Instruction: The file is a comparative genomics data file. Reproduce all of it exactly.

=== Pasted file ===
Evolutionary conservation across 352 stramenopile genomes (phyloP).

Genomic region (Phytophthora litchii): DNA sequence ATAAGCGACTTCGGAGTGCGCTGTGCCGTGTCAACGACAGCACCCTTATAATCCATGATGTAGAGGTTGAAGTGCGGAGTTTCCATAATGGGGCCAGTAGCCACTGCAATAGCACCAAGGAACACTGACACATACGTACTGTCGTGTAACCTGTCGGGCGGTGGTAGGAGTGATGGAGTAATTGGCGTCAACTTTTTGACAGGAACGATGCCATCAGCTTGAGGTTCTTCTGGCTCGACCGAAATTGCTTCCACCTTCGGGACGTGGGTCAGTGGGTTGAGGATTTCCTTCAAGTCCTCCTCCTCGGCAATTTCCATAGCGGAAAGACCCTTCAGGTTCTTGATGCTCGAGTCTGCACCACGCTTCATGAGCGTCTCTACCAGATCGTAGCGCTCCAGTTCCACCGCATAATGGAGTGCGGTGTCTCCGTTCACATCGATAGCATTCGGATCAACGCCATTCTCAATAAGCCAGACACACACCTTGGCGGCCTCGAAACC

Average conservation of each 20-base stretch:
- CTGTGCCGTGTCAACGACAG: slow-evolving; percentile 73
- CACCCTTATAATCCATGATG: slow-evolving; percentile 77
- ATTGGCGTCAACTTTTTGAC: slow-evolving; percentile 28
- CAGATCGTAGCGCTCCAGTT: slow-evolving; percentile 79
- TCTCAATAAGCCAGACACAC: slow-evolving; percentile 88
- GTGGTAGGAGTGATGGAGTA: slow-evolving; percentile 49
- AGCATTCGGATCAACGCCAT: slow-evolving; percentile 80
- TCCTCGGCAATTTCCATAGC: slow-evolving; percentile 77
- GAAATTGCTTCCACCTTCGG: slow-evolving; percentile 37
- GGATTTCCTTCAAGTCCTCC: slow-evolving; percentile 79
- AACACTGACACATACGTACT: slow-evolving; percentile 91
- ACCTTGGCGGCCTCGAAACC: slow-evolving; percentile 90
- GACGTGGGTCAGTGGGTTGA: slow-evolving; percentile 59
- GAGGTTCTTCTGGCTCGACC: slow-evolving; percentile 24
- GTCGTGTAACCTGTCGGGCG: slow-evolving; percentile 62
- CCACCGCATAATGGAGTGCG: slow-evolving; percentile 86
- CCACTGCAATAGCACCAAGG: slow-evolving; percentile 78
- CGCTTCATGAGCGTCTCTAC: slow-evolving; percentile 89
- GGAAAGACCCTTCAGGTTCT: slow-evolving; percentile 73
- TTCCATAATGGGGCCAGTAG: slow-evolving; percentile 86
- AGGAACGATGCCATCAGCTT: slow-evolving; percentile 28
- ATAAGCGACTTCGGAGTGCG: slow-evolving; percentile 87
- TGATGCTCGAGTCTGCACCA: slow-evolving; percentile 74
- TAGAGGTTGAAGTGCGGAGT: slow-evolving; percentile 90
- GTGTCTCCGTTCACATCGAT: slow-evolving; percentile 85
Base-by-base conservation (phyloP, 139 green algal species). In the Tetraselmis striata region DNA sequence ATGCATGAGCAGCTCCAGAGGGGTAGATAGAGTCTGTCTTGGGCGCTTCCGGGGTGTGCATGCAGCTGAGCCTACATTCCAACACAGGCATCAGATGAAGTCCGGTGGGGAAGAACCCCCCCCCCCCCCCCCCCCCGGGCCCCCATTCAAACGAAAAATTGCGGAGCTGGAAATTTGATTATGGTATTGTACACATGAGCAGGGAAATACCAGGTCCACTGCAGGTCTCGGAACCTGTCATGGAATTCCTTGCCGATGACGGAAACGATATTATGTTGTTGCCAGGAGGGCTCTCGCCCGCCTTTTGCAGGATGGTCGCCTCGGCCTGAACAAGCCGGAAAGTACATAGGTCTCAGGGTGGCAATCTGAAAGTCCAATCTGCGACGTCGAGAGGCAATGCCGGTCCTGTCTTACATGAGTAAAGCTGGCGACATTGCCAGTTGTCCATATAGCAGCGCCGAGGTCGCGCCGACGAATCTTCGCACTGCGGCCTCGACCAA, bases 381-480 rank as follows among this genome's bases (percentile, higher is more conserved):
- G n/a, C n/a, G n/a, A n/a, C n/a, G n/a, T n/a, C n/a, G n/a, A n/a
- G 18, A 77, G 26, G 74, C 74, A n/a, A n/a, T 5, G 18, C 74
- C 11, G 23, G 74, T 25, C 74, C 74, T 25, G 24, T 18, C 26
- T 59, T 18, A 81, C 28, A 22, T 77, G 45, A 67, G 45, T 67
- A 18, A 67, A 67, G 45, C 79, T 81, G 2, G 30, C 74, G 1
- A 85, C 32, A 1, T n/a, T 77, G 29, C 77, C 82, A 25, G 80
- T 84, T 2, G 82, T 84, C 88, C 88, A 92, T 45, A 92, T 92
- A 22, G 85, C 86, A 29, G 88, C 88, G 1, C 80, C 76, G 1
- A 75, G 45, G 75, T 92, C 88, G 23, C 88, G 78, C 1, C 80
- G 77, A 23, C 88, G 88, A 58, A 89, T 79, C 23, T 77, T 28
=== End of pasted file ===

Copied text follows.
Evolutionary conservation across 352 stramenopile genomes (phyloP).

Genomic region (Phytophthora litchii): DNA sequence ATAAGCGACTTCGGAGTGCGCTGTGCCGTGTCAACGACAGCACCCTTATAATCCATGATGTAGAGGTTGAAGTGCGGAGTTTCCATAATGGGGCCAGTAGCCACTGCAATAGCACCAAGGAACACTGACACATACGTACTGTCGTGTAACCTGTCGGGCGGTGGTAGGAGTGATGGAGTAATTGGCGTCAACTTTTTGACAGGAACGATGCCATCAGCTTGAGGTTCTTCTGGCTCGACCGAAATTGCTTCCACCTTCGGGACGTGGGTCAGTGGGTTGAGGATTTCCTTCAAGTCCTCCTCCTCGGCAATTTCCATAGCGGAAAGACCCTTCAGGTTCTTGATGCTCGAGTCTGCACCACGCTTCATGAGCGTCTCTACCAGATCGTAGCGCTCCAGTTCCACCGCATAATGGAGTGCGGTGTCTCCGTTCACATCGATAGCATTCGGATCAACGCCATTCTCAATAAGCCAGACACACACCTTGGCGGCCTCGAAACC

Average conservation of each 20-base stretch:
- CTGTGCCGTGTCAACGACAG: slow-evolving; percentile 73
- CACCCTTATAATCCATGATG: slow-evolving; percentile 77
- ATTGGCGTCAACTTTTTGAC: slow-evolving; percentile 28
- CAGATCGTAGCGCTCCAGTT: slow-evolving; percentile 79
- TCTCAATAAGCCAGACACAC: slow-evolving; percentile 88
- GTGGTAGGAGTGATGGAGTA: slow-evolving; percentile 49
- AGCATTCGGATCAACGCCAT: slow-evolving; percentile 80
- TCCTCGGCAATTTCCATAGC: slow-evolving; percentile 77
- GAAATTGCTTCCACCTTCGG: slow-evolving; percentile 37
- GGATTTCCTTCAAGTCCTCC: slow-evolving; percentile 79
- AACACTGACACATACGTACT: slow-evolving; percentile 91
- ACCTTGGCGGCCTCGAAACC: slow-evolving; percentile 90
- GACGTGGGTCAGTGGGTTGA: slow-evolving; percentile 59
- GAGGTTCTTCTGGCTCGACC: slow-evolving; percentile 24
- GTCGTGTAACCTGTCGGGCG: slow-evolving; percentile 62
- CCACCGCATAATGGAGTGCG: slow-evolving; percentile 86
- CCACTGCAATAGCACCAAGG: slow-evolving; percentile 78
- CGCTTCATGAGCGTCTCTAC: slow-evolving; percentile 89
- GGAAAGACCCTTCAGGTTCT: slow-evolving; percentile 73
- TTCCATAATGGGGCCAGTAG: slow-evolving; percentile 86
- AGGAACGATGCCATCAGCTT: slow-evolving; percentile 28
- ATAAGCGACTTCGGAGTGCG: slow-evolving; percentile 87
- TGATGCTCGAGTCTGCACCA: slow-evolving; percentile 74
- TAGAGGTTGAAGTGCGGAGT: slow-evolving; percentile 90
- GTGTCTCCGTTCACATCGAT: slow-evolving; percentile 85
Base-by-base conservation (phyloP, 139 green algal species). In the Tetraselmis striata region DNA sequence ATGCATGAGCAGCTCCAGAGGGGTAGATAGAGTCTGTCTTGGGCGCTTCCGGGGTGTGCATGCAGCTGAGCCTACATTCCAACACAGGCATCAGATGAAGTCCGGTGGGGAAGAACCCCCCCCCCCCCCCCCCCCCGGGCCCCCATTCAAACGAAAAATTGCGGAGCTGGAAATTTGATTATGGTATTGTACACATGAGCAGGGAAATACCAGGTCCACTGCAGGTCTCGGAACCTGTCATGGAATTCCTTGCCGATGACGGAAACGATATTATGTTGTTGCCAGGAGGGCTCTCGCCCGCCTTTTGCAGGATGGTCGCCTCGGCCTGAACAAGCCGGAAAGTACATAGGTCTCAGGGTGGCAATCTGAAAGTCCAATCTGCGACGTCGAGAGGCAATGCCGGTCCTGTCTTACATGAGTAAAGCTGGCGACATTGCCAGTTGTCCATATAGCAGCGCCGAGGTCGCGCCGACGAATCTTCGCACTGCGGCCTCGACCAA, bases 381-480 rank as follows among this genome's bases (percentile, higher is more conserved):
- G n/a, C n/a, G n/a, A n/a, C n/a, G n/a, T n/a, C n/a, G n/a, A n/a
- G 18, A 77, G 26, G 74, C 74, A n/a, A n/a, T 5, G 18, C 74
- C 11, G 23, G 74, T 25, C 74, C 74, T 25, G 24, T 18, C 26
- T 59, T 18, A 81, C 28, A 22, T 77, G 45, A 67, G 45, T 67
- A 18, A 67, A 67, G 45, C 79, T 81, G 2, G 30, C 74, G 1
- A 85, C 32, A 1, T n/a, T 77, G 29, C 77, C 82, A 25, G 80
- T 84, T 2, G 82, T 84, C 88, C 88, A 92, T 45, A 92, T 92
- A 22, G 85, C 86, A 29, G 88, C 88, G 1, C 80, C 76, G 1
- A 75, G 45, G 75, T 92, C 88, G 23, C 88, G 78, C 1, C 80
- G 77, A 23, C 88, G 88, A 58, A 89, T 79, C 23, T 77, T 28